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  • Richard Conniff

  • Reviews for Richard Conniff’s Books

    Every Creeping Thing: True Tales of Faintly Repulsive Wildlife: “Conniff is a splendid writer–fresh, clear, uncondescending, and with never a false step; one can’t resist quoting him.” (NY Times Book Review)

    The Species Seekers:  Heroes, Fools, and the Mad Pursuit of Life on Earth by Richard Conniff is “a swashbuckling romp” that “brilliantly evokes that just-before Darwin era” (BBC Focus) and “an enduring story bursting at the seams with intriguing, fantastical and disturbing anecdotes” (New Scientist). “This beautifully written book has the verve of an adventure story” (Wall St. Journal)

    Swimming with Piranhas at Feeding Time by Richard Conniff  is “Hilariously informative…This book will remind you why you always wanted to be a naturalist.” (Outside magazine) “Field naturalist Conniff’s animal adventures … are so amusing and full color that they burst right off the page …  a quick and intensely pleasurable read.” (Seed magazine) “Conniff’s poetic accounts of giraffes drifting past like sail boats, and his feeble attempts to educate Vervet monkeys on the wonders of tissue paper will leave your heart and sides aching.  An excellent read.” (BBC Focus magazine)

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Posts Tagged ‘Silent Spring’

Hundreds of Millions of Birds Have Gone Missing

Posted by Richard Conniff on November 5, 2016

All the earth & sky no longer loud with skylark's voice.  (Photo: Arterra/UIG via Getty Images)

All the earth & sky no longer loud with skylark’s voice. (Photo: Arterra/UIG via Getty Images)

by Richard Conniff/Takepart.com

You might think that what happened to the passenger pigeon couldn’t happen today. We know better than to allow a species with a population in the billions to dwindle away to nothing over the course of a few decades, don’t we?

Sadly, no. In fact, it’s not just one species this time. It’s an entire world of migratory songbirds—turtledoves, skylarks, cerulean warblers, wood thrushes, yellow-breasted buntings, and many more—on flyways touching every continent.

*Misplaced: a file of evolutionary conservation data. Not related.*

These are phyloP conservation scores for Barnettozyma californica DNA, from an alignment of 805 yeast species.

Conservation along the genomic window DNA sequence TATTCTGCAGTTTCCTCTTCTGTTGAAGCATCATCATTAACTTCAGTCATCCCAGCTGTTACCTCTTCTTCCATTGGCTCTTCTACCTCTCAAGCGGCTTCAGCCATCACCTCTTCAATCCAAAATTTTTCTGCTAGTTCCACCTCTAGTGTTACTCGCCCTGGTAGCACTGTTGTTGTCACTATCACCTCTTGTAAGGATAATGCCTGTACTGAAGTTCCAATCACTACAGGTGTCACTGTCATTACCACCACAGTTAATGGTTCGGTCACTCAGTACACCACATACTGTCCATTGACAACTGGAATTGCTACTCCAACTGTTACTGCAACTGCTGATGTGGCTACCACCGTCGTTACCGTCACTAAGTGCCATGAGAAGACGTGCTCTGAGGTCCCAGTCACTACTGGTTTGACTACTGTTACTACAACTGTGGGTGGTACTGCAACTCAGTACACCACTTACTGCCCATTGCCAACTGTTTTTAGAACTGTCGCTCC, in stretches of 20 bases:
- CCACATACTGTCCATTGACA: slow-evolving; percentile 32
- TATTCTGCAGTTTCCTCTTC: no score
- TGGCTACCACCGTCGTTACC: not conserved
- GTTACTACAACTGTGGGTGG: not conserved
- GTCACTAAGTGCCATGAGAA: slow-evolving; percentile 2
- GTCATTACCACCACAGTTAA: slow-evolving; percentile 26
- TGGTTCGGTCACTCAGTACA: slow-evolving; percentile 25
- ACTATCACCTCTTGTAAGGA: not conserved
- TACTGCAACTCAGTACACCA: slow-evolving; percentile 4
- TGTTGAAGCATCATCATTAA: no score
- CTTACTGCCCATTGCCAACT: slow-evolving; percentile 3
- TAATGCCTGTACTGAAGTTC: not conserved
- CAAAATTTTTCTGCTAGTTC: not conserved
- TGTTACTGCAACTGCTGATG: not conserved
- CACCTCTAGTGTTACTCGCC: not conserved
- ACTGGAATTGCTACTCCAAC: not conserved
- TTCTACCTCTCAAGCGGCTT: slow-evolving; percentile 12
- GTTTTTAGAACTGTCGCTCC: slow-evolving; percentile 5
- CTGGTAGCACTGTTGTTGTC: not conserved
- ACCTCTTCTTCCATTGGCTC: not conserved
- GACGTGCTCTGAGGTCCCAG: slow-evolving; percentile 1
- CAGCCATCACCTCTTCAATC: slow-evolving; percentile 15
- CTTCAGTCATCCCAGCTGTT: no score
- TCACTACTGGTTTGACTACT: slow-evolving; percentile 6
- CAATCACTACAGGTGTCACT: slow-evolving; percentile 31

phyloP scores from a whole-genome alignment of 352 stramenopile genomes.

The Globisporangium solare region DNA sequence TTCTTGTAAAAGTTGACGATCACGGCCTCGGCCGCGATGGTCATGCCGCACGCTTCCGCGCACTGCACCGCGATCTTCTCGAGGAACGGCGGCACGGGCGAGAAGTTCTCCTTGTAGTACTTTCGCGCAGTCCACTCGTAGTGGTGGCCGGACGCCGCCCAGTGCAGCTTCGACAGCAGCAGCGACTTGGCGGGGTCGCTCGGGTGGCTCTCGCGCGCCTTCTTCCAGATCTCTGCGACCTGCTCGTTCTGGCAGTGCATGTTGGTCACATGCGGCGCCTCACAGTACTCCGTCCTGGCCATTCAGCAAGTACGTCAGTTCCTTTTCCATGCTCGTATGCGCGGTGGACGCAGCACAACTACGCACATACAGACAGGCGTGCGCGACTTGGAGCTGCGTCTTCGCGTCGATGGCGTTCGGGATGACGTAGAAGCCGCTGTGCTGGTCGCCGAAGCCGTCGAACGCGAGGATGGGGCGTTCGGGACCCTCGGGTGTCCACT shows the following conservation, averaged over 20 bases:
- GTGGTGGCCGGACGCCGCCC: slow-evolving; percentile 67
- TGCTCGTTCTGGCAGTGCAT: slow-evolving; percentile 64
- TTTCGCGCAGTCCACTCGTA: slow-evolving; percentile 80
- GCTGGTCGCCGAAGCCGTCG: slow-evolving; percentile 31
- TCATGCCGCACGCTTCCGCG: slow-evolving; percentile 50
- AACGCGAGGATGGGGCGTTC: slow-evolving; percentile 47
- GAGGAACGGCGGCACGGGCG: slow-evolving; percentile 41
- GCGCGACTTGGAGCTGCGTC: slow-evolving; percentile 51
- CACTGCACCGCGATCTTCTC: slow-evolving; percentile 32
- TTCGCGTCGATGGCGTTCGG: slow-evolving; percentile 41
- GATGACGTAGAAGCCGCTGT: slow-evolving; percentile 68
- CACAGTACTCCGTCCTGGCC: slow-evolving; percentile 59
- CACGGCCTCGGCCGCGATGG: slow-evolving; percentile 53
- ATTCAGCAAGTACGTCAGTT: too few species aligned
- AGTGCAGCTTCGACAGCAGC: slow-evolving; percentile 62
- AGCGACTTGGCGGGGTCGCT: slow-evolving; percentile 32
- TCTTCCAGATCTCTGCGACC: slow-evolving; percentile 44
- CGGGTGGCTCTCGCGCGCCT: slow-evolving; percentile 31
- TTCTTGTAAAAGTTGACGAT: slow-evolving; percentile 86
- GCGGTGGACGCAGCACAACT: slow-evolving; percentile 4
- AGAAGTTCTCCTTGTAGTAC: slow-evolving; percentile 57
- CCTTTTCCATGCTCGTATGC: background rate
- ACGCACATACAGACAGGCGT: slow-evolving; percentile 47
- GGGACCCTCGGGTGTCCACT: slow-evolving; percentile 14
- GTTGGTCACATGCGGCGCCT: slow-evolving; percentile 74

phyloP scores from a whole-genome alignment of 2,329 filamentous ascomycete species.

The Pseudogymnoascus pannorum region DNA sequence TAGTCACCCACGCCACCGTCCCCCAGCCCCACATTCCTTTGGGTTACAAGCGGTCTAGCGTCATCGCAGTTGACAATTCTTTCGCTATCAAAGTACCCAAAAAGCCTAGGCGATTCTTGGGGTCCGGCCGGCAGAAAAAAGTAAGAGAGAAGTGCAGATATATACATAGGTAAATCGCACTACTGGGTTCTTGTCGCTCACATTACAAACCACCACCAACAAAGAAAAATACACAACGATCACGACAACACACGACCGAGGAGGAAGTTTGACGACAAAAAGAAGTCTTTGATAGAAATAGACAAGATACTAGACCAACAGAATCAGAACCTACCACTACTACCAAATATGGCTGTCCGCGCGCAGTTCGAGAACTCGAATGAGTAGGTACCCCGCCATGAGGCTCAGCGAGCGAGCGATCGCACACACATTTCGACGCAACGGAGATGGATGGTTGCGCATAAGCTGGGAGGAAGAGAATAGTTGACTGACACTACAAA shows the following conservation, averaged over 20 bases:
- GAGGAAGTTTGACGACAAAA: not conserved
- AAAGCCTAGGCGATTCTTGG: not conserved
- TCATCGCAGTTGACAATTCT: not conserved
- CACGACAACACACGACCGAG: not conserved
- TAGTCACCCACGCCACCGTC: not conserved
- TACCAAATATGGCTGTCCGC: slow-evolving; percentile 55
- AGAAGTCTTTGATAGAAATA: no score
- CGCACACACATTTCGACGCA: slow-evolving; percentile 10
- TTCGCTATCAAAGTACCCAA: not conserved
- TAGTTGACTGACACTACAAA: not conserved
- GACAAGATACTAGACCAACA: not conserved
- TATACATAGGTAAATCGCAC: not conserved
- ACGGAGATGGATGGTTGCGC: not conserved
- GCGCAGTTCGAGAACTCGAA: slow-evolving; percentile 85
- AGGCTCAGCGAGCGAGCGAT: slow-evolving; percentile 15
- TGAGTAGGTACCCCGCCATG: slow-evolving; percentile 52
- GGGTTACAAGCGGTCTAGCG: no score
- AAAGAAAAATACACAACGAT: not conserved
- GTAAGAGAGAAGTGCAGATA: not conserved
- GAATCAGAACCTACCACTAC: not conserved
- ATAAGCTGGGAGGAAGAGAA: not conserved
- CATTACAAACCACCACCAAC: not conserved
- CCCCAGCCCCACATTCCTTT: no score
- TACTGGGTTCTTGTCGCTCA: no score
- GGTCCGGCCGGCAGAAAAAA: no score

The sort of industrial-scale hunting that wiped out the passenger pigeons a century ago is once again part of the story: For instance, a study early this year estimated that hunters and trappers, mostly in the eastern Mediterranean, are illegally taking 11 million to 36 million birds each year for food, the pet trade, and sport. Likewise, hunting of entire flocks in China has caused a 90 percent decline in populations of yellow-breasted buntings, once common across Eurasia but now more easily found on the dinner plates of the nouveaux riches.

But while the scale of this needless killing is shocking, the bigger problem for migratory birds, according to a new analysis published in the journal Science, is

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Posted in Conservation and Extinction, Environmental Issues | Tagged: , , , , | 3 Comments »

No, Rachel Carson Was Not a Mass Murderer

Posted by Richard Conniff on September 10, 2015

My latest for Yale Environment 360:

Any time a writer mentions Rachel Carson’s 1962 book Silent Spring or the subsequent U.S. ban on DDT, the loonies come out of the woodwork. They blame Carson’s book for ending the use of DDT as a mosquito-killing pesticide. And because mosquitoes transmit malaria, that supposedly makes her culpable for just about every malaria death of the past half century.

The Competitive Enterprise Institute, a libertarian think tank, devotes an entire website to the notion that “Rachel was wrong,” asserting that “millions of people around the world suffer the painful and often deadly effects of malaria because one person sounded a false alarm.” Likewise former U.S. Senator Tom Coburn has declared that “millions of people, particularly children under five, died because governments bought into Carson’s junk science claims about DDT.” The novelist Michael Crichton even had one of his fictional characters assert that “Banning DDT killed more people than Hitler.” He put the death toll at 50 million.

Carson-w-book-1-340It’s worth considering the many errors in this argument both because malaria remains an epidemic problem in much of the developing world and also because groups like the Competitive Enterprise Institute, backed by corporate interests, have latched onto DDT as a case study for undermining all environmental regulation.

The first thing worth remembering is that it wasn’t Rachel Carson who banned DDT. It was the very Republican Nixon Administration, in 1972. Moreover, the ban applied only in the United States, and even there it made an exception for public health uses. The ban was intended to prevent the imminent extinction of ospreys, peregrine falcons, and bald eagles, our national bird, among other species; they were vulnerable because DDT caused a fatal thinning of eggshells, which collapsed under the weight of the parent incubating them. But the ban did nothing to stop Read the rest of this entry »

Posted in Biodiversity, Conservation and Extinction, Environmental Issues, Fear & Courage | Tagged: , , , , | 2 Comments »